Better Than: Catching whiffs of patchouli-doused protestors at the Climate March.
After extensive touring in support of wildly successful sophomore record Portamento, it seemed as though the Drums were about to break up. Charismatic lead singer Jonny Pierce announced the impending release of his first solo album late last year, as did co-founding member Jacob Graham under the moniker Cascading Slopes. Everyone else, including the band’s management, had parted ways. For an indie band with that much momentum, the radio silence said everything.
Pierce and Graham, it turns out, were more dedicated to keeping the Drums beating than they’d been willing to admit. They revealed that a third Drums album, Encyclopedia, would hit stores in September. NYC area fans had the chance to get their paws on the record a few days ahead of its release at the Williamsburg outpost of Rough Trade, and as though that weren’t reward enough, the LP came with two wristbands to an in-store performance on Sunday afternoon.
Since getting its show space up and running, Rough Trade has increasingly used this tactic to boost sales of new releases, and for the most part, it’s a win-win-win situation for fans, artists, and the store itself. Moving from the fluorescent-lit aisles into the black box that acts as Rough Trade’s live music venue, the thing that stood out most was a huge road case looming on stage like a opened book turned on its spine, filled with curious knobs and switches and indicators glowing like some analogue omen. It had to have weighed at least a hundred pounds, and it begged the question: had the Drums been replaced by a robot?
Considering that Encyclopedia‘s cover art features only Graham and Pierce, that might have been a real possibility, but as it turns out, the duo were joined by three other flesh-and-blood gentlemen. The place wasn’t packed, but the crowd was as reverent as if attending church. The band opened with “Let Me,” a slow-building jam from the new record. Early in the set, Pierce thanked the crowd for “giving Encyclopedia a try,” faint hints of pride inflecting his tone. “It means a lot to get it out there,” he said, before launching into newest single “I Can’t Pretend,” one of the album’s standouts.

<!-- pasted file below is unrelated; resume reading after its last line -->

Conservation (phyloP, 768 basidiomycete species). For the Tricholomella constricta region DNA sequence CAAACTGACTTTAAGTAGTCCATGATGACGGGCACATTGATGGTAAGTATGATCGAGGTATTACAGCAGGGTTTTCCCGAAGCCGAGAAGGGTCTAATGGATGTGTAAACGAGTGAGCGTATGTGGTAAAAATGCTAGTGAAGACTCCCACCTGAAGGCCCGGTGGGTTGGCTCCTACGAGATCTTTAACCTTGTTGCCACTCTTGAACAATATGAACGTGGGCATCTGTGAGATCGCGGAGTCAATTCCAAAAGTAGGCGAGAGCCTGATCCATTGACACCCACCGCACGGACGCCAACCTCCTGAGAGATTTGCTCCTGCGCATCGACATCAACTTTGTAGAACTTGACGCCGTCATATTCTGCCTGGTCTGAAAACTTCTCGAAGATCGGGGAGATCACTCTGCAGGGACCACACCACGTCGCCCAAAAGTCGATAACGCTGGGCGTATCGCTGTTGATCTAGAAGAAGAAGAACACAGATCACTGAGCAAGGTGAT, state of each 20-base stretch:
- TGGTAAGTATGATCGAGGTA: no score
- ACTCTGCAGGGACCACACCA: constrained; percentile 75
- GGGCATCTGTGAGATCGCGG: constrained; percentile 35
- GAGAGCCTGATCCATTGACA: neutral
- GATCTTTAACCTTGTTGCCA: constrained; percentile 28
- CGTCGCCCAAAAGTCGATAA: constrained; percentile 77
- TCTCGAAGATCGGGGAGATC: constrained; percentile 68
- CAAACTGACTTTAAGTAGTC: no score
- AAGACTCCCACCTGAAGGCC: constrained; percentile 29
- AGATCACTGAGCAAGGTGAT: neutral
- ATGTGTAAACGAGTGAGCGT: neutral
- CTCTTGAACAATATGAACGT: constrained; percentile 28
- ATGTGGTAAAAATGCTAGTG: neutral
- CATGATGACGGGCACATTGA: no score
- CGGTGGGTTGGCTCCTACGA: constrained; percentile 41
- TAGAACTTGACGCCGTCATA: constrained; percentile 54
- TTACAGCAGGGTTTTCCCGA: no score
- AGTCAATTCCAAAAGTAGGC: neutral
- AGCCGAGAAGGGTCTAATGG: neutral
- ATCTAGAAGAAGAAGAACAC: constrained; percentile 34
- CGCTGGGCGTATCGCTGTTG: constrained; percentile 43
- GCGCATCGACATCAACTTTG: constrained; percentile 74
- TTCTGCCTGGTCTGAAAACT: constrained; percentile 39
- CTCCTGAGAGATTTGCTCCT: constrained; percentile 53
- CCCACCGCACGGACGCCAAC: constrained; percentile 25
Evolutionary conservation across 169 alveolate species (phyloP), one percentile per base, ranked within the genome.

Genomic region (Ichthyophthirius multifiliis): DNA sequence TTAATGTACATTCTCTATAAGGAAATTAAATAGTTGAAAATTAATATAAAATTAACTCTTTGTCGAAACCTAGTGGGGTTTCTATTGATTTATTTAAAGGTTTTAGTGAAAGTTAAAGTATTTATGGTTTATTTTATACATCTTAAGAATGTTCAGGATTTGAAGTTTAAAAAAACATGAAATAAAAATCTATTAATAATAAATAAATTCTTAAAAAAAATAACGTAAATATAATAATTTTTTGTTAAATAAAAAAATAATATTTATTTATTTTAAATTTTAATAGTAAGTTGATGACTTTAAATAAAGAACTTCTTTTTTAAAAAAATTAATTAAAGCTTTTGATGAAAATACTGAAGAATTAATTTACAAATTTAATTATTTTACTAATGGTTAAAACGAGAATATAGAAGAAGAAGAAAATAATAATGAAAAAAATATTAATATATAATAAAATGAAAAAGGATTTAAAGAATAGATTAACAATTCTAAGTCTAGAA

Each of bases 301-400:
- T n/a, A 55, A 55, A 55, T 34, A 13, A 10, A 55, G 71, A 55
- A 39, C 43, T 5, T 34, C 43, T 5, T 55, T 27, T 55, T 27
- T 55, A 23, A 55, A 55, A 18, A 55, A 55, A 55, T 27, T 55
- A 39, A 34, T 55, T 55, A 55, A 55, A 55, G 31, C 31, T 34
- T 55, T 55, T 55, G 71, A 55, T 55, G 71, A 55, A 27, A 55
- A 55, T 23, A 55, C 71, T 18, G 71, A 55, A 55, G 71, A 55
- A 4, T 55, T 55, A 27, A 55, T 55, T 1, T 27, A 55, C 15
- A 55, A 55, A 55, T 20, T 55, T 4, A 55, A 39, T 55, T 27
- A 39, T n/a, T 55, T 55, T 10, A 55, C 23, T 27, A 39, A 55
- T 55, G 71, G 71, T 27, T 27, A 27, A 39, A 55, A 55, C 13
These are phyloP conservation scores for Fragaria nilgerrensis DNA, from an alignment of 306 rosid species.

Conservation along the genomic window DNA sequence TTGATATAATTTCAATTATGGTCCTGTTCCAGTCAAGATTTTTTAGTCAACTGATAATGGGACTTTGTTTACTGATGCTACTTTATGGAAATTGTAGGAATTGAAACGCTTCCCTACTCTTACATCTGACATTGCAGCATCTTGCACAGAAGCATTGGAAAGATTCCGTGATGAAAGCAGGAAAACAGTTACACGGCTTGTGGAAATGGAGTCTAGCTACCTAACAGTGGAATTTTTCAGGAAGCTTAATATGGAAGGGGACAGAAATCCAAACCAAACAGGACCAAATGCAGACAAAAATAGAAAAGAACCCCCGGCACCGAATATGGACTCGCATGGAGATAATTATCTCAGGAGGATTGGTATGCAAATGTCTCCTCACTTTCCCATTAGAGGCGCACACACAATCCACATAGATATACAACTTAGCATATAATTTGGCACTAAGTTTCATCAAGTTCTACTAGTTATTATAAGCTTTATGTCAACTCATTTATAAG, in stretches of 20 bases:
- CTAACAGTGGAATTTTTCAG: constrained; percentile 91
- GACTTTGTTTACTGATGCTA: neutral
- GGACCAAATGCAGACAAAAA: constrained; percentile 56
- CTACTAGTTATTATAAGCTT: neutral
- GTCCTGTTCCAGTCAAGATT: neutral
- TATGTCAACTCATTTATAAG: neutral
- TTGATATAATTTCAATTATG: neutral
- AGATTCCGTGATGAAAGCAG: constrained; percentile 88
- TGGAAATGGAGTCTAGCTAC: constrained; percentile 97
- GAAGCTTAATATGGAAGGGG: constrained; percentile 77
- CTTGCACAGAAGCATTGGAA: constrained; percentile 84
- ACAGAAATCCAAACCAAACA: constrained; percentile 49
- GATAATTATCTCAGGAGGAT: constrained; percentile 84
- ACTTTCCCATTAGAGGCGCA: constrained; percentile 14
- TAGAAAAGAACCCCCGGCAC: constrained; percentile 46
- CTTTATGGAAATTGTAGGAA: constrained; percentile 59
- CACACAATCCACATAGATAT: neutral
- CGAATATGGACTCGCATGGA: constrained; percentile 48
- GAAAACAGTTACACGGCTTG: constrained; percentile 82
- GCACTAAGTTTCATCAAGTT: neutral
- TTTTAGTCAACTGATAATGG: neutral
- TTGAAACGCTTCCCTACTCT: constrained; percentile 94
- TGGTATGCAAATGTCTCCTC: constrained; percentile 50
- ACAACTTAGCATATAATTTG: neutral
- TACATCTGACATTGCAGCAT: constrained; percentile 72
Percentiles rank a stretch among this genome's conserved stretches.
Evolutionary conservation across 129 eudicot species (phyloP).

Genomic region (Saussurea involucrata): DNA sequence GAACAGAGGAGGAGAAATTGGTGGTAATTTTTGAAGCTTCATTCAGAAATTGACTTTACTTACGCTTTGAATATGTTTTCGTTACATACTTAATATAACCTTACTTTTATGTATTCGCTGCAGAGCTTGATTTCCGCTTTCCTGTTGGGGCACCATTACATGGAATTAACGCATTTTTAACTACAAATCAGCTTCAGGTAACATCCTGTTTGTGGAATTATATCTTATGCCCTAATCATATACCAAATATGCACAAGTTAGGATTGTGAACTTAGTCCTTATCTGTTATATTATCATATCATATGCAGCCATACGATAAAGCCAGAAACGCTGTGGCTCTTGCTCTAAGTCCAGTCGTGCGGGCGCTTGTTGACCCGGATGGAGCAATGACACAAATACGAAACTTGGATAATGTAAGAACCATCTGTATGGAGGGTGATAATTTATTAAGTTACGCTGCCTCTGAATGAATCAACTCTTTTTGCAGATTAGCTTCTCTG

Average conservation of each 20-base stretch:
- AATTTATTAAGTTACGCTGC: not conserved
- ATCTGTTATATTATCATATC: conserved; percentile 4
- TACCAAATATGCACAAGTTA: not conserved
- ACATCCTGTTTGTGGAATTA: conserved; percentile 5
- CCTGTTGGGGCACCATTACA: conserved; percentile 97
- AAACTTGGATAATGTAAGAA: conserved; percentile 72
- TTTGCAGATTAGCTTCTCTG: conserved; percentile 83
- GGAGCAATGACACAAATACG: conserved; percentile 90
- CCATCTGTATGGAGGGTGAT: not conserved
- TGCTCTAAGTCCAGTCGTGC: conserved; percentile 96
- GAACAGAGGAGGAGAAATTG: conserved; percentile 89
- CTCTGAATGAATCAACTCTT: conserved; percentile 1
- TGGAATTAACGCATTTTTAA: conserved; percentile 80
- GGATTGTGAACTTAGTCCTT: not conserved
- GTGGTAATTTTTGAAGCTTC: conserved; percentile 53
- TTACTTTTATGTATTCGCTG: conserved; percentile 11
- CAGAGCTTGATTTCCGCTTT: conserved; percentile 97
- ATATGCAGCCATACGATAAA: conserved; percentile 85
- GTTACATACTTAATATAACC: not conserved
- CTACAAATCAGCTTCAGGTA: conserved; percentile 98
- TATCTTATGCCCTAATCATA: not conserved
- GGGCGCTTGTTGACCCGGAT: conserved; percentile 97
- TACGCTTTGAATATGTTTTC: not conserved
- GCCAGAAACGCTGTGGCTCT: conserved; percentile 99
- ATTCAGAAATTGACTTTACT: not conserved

That crazy synth contraption might as well have been a sixth band member; it’s what makes Encyclopedia sound as wonderfully warped as it does. Graham was in control of the thing, mostly to re-create the bizarre X-files-esque whistle that plays through certain tracks on the record, like “Magic Mountain,” “Break My Heart,” and “I Hope Time Doesn’t Change Him.” It’s a strange direction for a band that built its reputation on sunny melodies and cavalier lyrics à la “Let’s Go Surfing” and “Money.” They haven’t sworn off all pop sensibility, but the material on Encyclopedia comes from a darker place, more akin to the somber segments of their catalogue. Those rakish, youthful flourishes have given way to disenchanted attitudes; even the more anthemic, new wave-infused numbers visit themes of resignation or disdain.
Dichotomies like that have always existed for the Drums, really, it’s just that the experimental route they’ve taken sonically on this record provides no cover for its weighty concepts. Pierce summed up the idea behind exorcising negativity in song when he introduced “Best Friend,” saying, “Sometimes life is great, and then your best friend dies. And then you write a song about it, and every time you play it you feel joy.”
And Pierce does exude a kind of tranquility, which is central to his mesmeric presence as front man. Maybe the rest of the band was exhausted after playing sold-out shows earlier in the week at Music Hall of Williamsburg or the night before at Bowery Ballroom; they didn’t do much except play mechanically well and have nice hair, their facial expressions rarely changing. But Pierce, in a bomber jacket and skinny black jeans, with his languid sway and astounding vocal control, knows how to perform, and does so as if he were destined to do it, as if there is nothing else for him to do.
For the most part, Pierce aims to please – after playing a string of new songs, he promised, “We’ll get to the older stuff too, so everyone will have a good time.” The older songs they went with tended to reinforce the aesthetic on Encyclopedia – no “Forever and Ever Amen” here – but in the slightly truncated afternoon set nothing felt out of place. Even ending it with contemplative album closer “Wild Geese” felt oddly appropriate, as if to signal (the same way the song’s namesake animals do) that there’s a new season afoot, and it’s one of tremendous change for the Drums.
Critical Bias: “I’d like to buy you something, but I don’t have any money” pretty much sums up my experience browsing through Rough Trade’s highly inflated but well-curated stock.
Overheard: “Jonny, it’s Sunday!” – someone with a finely-tuned internal clock correcting Pierce’s weekday confusion (he thanked us, at one point, for coming out on a Saturday)
Me and the Moon
I Can’t Pretend
Kiss Me Again
Book of Stories
Book of Revelation
Face of God
I Hope Time Doesn’t Change Him
How it Ended
This article from the Village Voice Archive was posted on September 22, 2014